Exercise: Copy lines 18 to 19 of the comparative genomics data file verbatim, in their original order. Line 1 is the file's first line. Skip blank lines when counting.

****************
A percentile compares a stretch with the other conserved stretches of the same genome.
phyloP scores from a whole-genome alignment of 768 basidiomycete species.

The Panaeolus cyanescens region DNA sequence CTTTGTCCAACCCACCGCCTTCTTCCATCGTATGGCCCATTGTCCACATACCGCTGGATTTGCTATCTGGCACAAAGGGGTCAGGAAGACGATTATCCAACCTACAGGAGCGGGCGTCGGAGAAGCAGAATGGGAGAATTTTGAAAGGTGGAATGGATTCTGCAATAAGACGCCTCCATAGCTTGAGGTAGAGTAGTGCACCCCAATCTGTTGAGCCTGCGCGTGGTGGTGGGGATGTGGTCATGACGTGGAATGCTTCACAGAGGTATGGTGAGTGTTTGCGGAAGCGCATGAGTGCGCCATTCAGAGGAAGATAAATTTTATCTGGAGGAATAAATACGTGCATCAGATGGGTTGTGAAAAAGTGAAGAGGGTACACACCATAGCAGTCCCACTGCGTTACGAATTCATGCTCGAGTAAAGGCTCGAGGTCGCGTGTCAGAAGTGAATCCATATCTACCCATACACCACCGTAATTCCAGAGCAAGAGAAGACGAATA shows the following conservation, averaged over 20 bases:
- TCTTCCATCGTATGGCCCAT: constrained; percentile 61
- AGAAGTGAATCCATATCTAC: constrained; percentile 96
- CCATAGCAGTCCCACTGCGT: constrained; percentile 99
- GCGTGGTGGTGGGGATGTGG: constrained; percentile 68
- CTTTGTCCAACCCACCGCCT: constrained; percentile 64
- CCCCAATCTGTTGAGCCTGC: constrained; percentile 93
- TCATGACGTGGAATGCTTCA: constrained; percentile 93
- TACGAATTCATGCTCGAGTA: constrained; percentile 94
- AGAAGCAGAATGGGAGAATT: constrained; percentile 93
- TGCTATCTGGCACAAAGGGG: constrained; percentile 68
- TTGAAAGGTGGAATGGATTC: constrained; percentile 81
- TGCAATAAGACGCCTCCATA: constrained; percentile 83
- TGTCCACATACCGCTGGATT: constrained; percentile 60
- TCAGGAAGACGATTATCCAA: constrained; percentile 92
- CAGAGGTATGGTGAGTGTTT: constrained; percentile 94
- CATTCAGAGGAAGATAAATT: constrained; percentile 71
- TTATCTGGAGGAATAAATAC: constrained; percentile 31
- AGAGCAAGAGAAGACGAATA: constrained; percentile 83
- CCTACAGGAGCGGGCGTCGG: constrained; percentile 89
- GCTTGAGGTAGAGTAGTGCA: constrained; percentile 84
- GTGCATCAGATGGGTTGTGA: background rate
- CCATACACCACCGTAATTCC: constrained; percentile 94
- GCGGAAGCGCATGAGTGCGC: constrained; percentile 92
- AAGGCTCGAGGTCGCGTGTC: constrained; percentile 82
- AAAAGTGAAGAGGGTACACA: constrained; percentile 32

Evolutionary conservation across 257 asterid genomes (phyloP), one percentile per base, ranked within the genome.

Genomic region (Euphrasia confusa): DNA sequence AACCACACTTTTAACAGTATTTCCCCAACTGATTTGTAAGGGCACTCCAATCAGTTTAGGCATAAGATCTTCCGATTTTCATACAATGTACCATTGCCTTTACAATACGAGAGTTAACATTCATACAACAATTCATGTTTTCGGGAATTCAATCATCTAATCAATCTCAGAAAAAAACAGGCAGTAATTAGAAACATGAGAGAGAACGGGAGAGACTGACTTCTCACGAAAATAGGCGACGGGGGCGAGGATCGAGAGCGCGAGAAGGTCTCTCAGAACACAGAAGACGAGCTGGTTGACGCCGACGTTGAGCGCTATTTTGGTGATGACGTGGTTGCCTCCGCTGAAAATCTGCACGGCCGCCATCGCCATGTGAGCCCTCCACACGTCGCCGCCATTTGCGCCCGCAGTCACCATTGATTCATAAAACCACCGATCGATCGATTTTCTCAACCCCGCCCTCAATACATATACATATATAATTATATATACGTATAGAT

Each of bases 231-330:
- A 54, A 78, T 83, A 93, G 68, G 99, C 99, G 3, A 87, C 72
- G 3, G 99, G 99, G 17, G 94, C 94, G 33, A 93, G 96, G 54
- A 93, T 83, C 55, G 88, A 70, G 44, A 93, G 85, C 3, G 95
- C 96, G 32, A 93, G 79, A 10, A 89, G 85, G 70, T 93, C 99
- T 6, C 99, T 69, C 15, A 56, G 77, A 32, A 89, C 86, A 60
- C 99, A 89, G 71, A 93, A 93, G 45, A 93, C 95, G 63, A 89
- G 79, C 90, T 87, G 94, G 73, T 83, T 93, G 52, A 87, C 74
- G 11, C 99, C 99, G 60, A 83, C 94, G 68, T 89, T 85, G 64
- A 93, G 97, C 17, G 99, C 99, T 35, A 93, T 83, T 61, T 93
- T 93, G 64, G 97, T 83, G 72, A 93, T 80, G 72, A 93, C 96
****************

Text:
- CAGAGGTATGGTGAGTGTTT: constrained; percentile 94
- CATTCAGAGGAAGATAAATT: constrained; percentile 71